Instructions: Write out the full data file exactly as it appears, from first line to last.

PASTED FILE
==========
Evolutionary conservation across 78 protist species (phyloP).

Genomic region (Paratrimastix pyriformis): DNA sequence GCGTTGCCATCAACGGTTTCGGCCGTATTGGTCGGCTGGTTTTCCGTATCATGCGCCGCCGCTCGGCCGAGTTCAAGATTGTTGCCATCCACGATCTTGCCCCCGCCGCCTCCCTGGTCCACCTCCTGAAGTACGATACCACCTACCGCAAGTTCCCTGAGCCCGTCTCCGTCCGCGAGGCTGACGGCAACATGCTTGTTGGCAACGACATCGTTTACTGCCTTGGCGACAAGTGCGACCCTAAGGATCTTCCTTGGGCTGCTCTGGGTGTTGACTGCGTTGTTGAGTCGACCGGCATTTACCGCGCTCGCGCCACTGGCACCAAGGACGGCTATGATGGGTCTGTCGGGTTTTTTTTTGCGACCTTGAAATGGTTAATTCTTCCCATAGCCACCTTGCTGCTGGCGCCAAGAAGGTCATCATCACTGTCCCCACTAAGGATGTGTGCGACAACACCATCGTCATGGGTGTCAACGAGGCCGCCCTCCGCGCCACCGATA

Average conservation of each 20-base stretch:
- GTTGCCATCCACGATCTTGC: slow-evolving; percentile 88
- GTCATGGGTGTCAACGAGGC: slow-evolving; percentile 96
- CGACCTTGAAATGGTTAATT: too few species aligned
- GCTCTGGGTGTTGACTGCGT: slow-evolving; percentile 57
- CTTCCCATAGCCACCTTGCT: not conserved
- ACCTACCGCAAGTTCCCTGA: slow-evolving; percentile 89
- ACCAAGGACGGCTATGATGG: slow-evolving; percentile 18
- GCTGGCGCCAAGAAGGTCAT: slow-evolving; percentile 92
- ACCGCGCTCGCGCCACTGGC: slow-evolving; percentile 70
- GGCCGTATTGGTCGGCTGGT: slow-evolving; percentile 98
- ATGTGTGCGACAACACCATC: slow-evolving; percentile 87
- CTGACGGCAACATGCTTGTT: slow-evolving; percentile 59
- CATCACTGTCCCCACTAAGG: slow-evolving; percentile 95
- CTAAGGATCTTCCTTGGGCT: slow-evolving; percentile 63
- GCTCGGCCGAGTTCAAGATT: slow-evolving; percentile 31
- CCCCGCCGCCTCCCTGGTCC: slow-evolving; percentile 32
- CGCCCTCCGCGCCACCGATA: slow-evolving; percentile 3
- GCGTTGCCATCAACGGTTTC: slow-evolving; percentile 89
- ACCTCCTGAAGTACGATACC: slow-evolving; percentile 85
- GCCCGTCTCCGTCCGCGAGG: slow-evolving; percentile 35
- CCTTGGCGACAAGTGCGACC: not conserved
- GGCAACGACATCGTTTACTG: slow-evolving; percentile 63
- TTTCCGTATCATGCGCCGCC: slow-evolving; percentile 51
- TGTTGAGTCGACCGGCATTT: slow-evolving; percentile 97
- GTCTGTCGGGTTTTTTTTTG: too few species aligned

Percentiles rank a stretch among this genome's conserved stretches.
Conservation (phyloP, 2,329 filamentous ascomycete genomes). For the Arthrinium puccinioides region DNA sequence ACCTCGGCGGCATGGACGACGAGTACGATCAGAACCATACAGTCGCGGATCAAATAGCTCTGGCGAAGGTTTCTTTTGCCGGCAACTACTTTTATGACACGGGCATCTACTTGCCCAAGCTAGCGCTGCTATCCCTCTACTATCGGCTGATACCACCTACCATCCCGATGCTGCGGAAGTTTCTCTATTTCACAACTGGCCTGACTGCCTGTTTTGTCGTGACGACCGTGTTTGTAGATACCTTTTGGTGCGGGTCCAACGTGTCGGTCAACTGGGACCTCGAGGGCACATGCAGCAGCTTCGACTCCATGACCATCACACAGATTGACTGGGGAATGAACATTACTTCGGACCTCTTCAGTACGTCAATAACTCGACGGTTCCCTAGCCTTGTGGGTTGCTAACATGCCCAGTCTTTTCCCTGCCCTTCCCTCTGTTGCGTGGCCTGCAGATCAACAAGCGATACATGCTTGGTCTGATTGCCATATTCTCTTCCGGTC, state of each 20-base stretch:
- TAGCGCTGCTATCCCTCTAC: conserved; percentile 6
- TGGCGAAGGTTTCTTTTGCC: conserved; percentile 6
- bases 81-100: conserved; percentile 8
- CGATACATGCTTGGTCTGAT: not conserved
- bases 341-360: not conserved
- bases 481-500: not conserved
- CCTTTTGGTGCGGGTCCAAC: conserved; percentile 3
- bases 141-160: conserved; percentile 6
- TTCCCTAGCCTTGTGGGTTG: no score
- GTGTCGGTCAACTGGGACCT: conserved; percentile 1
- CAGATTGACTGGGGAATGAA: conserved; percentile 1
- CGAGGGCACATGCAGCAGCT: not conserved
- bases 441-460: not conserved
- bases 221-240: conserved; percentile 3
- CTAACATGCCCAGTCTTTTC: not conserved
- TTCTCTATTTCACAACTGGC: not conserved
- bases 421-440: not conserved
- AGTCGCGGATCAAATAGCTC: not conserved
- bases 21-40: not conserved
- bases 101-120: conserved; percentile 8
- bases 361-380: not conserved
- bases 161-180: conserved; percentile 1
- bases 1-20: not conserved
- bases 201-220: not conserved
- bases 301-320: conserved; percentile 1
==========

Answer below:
Evolutionary conservation across 78 protist species (phyloP).

Genomic region (Paratrimastix pyriformis): DNA sequence GCGTTGCCATCAACGGTTTCGGCCGTATTGGTCGGCTGGTTTTCCGTATCATGCGCCGCCGCTCGGCCGAGTTCAAGATTGTTGCCATCCACGATCTTGCCCCCGCCGCCTCCCTGGTCCACCTCCTGAAGTACGATACCACCTACCGCAAGTTCCCTGAGCCCGTCTCCGTCCGCGAGGCTGACGGCAACATGCTTGTTGGCAACGACATCGTTTACTGCCTTGGCGACAAGTGCGACCCTAAGGATCTTCCTTGGGCTGCTCTGGGTGTTGACTGCGTTGTTGAGTCGACCGGCATTTACCGCGCTCGCGCCACTGGCACCAAGGACGGCTATGATGGGTCTGTCGGGTTTTTTTTTGCGACCTTGAAATGGTTAATTCTTCCCATAGCCACCTTGCTGCTGGCGCCAAGAAGGTCATCATCACTGTCCCCACTAAGGATGTGTGCGACAACACCATCGTCATGGGTGTCAACGAGGCCGCCCTCCGCGCCACCGATA

Average conservation of each 20-base stretch:
- GTTGCCATCCACGATCTTGC: slow-evolving; percentile 88
- GTCATGGGTGTCAACGAGGC: slow-evolving; percentile 96
- CGACCTTGAAATGGTTAATT: too few species aligned
- GCTCTGGGTGTTGACTGCGT: slow-evolving; percentile 57
- CTTCCCATAGCCACCTTGCT: not conserved
- ACCTACCGCAAGTTCCCTGA: slow-evolving; percentile 89
- ACCAAGGACGGCTATGATGG: slow-evolving; percentile 18
- GCTGGCGCCAAGAAGGTCAT: slow-evolving; percentile 92
- ACCGCGCTCGCGCCACTGGC: slow-evolving; percentile 70
- GGCCGTATTGGTCGGCTGGT: slow-evolving; percentile 98
- ATGTGTGCGACAACACCATC: slow-evolving; percentile 87
- CTGACGGCAACATGCTTGTT: slow-evolving; percentile 59
- CATCACTGTCCCCACTAAGG: slow-evolving; percentile 95
- CTAAGGATCTTCCTTGGGCT: slow-evolving; percentile 63
- GCTCGGCCGAGTTCAAGATT: slow-evolving; percentile 31
- CCCCGCCGCCTCCCTGGTCC: slow-evolving; percentile 32
- CGCCCTCCGCGCCACCGATA: slow-evolving; percentile 3
- GCGTTGCCATCAACGGTTTC: slow-evolving; percentile 89
- ACCTCCTGAAGTACGATACC: slow-evolving; percentile 85
- GCCCGTCTCCGTCCGCGAGG: slow-evolving; percentile 35
- CCTTGGCGACAAGTGCGACC: not conserved
- GGCAACGACATCGTTTACTG: slow-evolving; percentile 63
- TTTCCGTATCATGCGCCGCC: slow-evolving; percentile 51
- TGTTGAGTCGACCGGCATTT: slow-evolving; percentile 97
- GTCTGTCGGGTTTTTTTTTG: too few species aligned

Percentiles rank a stretch among this genome's conserved stretches.
Conservation (phyloP, 2,329 filamentous ascomycete genomes). For the Arthrinium puccinioides region DNA sequence ACCTCGGCGGCATGGACGACGAGTACGATCAGAACCATACAGTCGCGGATCAAATAGCTCTGGCGAAGGTTTCTTTTGCCGGCAACTACTTTTATGACACGGGCATCTACTTGCCCAAGCTAGCGCTGCTATCCCTCTACTATCGGCTGATACCACCTACCATCCCGATGCTGCGGAAGTTTCTCTATTTCACAACTGGCCTGACTGCCTGTTTTGTCGTGACGACCGTGTTTGTAGATACCTTTTGGTGCGGGTCCAACGTGTCGGTCAACTGGGACCTCGAGGGCACATGCAGCAGCTTCGACTCCATGACCATCACACAGATTGACTGGGGAATGAACATTACTTCGGACCTCTTCAGTACGTCAATAACTCGACGGTTCCCTAGCCTTGTGGGTTGCTAACATGCCCAGTCTTTTCCCTGCCCTTCCCTCTGTTGCGTGGCCTGCAGATCAACAAGCGATACATGCTTGGTCTGATTGCCATATTCTCTTCCGGTC, state of each 20-base stretch:
- TAGCGCTGCTATCCCTCTAC: conserved; percentile 6
- TGGCGAAGGTTTCTTTTGCC: conserved; percentile 6
- bases 81-100: conserved; percentile 8
- CGATACATGCTTGGTCTGAT: not conserved
- bases 341-360: not conserved
- bases 481-500: not conserved
- CCTTTTGGTGCGGGTCCAAC: conserved; percentile 3
- bases 141-160: conserved; percentile 6
- TTCCCTAGCCTTGTGGGTTG: no score
- GTGTCGGTCAACTGGGACCT: conserved; percentile 1
- CAGATTGACTGGGGAATGAA: conserved; percentile 1
- CGAGGGCACATGCAGCAGCT: not conserved
- bases 441-460: not conserved
- bases 221-240: conserved; percentile 3
- CTAACATGCCCAGTCTTTTC: not conserved
- TTCTCTATTTCACAACTGGC: not conserved
- bases 421-440: not conserved
- AGTCGCGGATCAAATAGCTC: not conserved
- bases 21-40: not conserved
- bases 101-120: conserved; percentile 8
- bases 361-380: not conserved
- bases 161-180: conserved; percentile 1
- bases 1-20: not conserved
- bases 201-220: not conserved
- bases 301-320: conserved; percentile 1